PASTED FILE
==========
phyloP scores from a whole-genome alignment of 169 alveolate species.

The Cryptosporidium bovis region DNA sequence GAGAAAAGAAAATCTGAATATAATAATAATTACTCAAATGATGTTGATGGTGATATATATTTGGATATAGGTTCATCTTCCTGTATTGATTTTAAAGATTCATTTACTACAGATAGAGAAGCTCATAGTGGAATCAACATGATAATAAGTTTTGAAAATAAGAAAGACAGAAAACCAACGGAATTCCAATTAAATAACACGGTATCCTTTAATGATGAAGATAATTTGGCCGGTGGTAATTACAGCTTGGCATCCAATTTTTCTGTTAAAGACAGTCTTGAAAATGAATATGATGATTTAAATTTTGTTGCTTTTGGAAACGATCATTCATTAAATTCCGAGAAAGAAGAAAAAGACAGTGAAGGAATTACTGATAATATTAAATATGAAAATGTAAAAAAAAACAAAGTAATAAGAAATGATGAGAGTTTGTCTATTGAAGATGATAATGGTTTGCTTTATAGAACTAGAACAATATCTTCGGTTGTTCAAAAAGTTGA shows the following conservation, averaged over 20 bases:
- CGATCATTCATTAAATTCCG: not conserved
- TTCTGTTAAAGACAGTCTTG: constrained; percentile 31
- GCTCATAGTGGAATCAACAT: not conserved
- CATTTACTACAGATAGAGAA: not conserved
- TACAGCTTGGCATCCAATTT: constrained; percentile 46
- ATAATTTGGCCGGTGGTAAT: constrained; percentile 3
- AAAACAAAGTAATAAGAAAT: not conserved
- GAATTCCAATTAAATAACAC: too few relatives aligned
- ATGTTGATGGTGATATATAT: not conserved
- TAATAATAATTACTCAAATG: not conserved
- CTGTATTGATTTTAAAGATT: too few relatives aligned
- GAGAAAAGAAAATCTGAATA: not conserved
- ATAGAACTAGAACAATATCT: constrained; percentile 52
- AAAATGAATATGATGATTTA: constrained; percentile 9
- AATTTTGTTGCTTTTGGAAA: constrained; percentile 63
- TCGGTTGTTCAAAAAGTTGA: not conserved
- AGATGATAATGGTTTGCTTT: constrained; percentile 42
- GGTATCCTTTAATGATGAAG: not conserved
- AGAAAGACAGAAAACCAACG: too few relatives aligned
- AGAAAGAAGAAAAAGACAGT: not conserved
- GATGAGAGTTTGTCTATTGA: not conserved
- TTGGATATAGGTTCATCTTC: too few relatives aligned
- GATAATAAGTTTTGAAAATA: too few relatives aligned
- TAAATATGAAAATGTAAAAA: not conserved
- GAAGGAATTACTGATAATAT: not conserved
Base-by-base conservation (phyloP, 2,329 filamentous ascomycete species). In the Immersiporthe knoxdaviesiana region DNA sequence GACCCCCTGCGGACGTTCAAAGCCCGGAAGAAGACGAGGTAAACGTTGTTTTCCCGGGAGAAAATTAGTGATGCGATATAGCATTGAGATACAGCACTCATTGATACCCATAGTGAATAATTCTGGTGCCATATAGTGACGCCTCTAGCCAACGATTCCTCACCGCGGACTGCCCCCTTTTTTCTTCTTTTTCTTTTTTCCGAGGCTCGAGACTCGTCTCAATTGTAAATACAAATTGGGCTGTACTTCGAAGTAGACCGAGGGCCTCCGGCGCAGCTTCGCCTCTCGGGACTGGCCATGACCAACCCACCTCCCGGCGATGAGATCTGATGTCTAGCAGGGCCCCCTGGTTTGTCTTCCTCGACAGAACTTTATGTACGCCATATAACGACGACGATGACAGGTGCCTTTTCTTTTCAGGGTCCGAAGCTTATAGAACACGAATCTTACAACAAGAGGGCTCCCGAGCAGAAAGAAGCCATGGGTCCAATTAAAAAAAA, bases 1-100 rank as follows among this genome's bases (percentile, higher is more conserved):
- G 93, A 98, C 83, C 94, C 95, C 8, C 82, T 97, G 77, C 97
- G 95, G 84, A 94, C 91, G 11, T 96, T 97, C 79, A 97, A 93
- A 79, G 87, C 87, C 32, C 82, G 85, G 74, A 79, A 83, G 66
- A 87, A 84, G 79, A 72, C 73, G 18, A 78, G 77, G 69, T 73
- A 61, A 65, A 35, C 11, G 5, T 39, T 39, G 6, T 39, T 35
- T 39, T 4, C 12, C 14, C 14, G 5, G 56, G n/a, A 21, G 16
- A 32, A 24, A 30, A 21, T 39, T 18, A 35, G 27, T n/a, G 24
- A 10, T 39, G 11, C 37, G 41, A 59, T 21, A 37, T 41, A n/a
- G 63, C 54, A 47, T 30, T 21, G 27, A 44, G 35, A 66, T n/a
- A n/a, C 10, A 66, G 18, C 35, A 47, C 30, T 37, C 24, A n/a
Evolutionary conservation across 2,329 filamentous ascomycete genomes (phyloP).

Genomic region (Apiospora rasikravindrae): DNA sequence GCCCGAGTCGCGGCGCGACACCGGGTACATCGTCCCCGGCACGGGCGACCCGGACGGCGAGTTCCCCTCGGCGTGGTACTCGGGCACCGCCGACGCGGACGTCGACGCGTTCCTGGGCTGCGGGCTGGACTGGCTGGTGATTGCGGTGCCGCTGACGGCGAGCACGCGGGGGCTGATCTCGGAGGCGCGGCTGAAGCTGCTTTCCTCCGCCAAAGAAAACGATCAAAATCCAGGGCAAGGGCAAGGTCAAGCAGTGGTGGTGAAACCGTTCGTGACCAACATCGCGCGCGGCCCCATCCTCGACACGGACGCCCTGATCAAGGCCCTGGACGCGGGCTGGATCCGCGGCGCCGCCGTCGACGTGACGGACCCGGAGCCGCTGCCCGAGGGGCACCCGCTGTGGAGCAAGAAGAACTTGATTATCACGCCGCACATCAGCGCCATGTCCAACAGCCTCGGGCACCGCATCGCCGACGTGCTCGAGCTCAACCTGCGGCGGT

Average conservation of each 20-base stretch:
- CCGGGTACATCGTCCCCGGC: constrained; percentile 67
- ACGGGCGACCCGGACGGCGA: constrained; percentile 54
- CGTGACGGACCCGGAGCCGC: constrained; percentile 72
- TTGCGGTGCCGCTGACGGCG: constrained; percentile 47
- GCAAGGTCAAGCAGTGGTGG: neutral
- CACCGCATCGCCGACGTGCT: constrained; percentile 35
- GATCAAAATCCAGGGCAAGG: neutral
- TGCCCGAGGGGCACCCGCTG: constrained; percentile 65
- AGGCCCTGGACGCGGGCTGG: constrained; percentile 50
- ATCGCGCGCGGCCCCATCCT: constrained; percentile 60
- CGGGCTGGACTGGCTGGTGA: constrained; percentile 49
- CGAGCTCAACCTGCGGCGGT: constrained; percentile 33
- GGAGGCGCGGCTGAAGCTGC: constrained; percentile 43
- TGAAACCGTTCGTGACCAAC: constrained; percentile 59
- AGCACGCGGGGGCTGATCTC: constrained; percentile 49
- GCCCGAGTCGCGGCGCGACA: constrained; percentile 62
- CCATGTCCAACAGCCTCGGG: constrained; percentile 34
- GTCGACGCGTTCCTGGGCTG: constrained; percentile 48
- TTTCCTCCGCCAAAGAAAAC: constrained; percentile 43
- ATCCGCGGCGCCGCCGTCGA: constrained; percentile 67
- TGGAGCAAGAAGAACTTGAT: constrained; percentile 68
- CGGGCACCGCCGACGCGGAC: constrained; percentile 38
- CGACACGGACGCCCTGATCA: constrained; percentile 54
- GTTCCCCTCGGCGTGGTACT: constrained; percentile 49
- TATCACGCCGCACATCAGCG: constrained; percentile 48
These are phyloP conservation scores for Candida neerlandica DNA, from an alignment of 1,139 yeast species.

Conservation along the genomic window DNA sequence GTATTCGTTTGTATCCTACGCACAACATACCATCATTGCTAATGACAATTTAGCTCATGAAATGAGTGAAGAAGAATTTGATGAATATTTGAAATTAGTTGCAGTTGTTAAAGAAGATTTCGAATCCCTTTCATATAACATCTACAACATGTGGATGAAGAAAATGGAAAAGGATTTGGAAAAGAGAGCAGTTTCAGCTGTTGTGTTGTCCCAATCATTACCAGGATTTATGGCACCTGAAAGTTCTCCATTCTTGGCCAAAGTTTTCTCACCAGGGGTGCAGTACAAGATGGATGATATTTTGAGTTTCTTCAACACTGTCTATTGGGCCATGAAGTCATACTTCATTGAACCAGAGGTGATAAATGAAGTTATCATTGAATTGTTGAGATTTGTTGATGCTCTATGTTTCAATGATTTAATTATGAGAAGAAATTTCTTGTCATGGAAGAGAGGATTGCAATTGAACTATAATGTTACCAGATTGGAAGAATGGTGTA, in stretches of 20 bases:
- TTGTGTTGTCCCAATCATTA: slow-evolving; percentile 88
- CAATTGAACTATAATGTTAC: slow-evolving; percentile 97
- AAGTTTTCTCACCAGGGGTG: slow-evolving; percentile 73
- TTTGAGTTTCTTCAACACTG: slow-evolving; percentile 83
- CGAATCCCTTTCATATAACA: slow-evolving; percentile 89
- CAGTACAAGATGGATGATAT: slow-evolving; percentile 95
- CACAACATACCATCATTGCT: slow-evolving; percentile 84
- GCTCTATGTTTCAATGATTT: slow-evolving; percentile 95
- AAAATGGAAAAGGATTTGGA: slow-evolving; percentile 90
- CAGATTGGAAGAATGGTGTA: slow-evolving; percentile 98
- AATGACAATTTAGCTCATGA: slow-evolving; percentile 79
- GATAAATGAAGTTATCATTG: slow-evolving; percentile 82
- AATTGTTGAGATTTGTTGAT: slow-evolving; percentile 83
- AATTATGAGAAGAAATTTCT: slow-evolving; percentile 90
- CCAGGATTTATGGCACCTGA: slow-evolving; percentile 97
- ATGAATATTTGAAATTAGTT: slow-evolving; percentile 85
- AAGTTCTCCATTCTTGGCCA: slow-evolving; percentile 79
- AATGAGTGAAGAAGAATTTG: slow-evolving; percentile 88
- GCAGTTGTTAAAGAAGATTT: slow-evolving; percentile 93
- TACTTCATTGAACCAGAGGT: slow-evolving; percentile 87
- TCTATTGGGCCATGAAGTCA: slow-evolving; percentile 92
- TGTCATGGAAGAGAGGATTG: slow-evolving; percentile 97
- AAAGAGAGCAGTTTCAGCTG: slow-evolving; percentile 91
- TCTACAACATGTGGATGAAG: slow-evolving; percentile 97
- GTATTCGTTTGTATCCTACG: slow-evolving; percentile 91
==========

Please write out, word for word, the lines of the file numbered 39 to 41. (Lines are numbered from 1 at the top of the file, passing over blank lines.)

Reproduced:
Evolutionary conservation across 2,329 filamentous ascomycete genomes (phyloP).

Genomic region (Apiospora rasikravindrae): DNA sequence GCCCGAGTCGCGGCGCGACACCGGGTACATCGTCCCCGGCACGGGCGACCCGGACGGCGAGTTCCCCTCGGCGTGGTACTCGGGCACCGCCGACGCGGACGTCGACGCGTTCCTGGGCTGCGGGCTGGACTGGCTGGTGATTGCGGTGCCGCTGACGGCGAGCACGCGGGGGCTGATCTCGGAGGCGCGGCTGAAGCTGCTTTCCTCCGCCAAAGAAAACGATCAAAATCCAGGGCAAGGGCAAGGTCAAGCAGTGGTGGTGAAACCGTTCGTGACCAACATCGCGCGCGGCCCCATCCTCGACACGGACGCCCTGATCAAGGCCCTGGACGCGGGCTGGATCCGCGGCGCCGCCGTCGACGTGACGGACCCGGAGCCGCTGCCCGAGGGGCACCCGCTGTGGAGCAAGAAGAACTTGATTATCACGCCGCACATCAGCGCCATGTCCAACAGCCTCGGGCACCGCATCGCCGACGTGCTCGAGCTCAACCTGCGGCGGT

Average conservation of each 20-base stretch: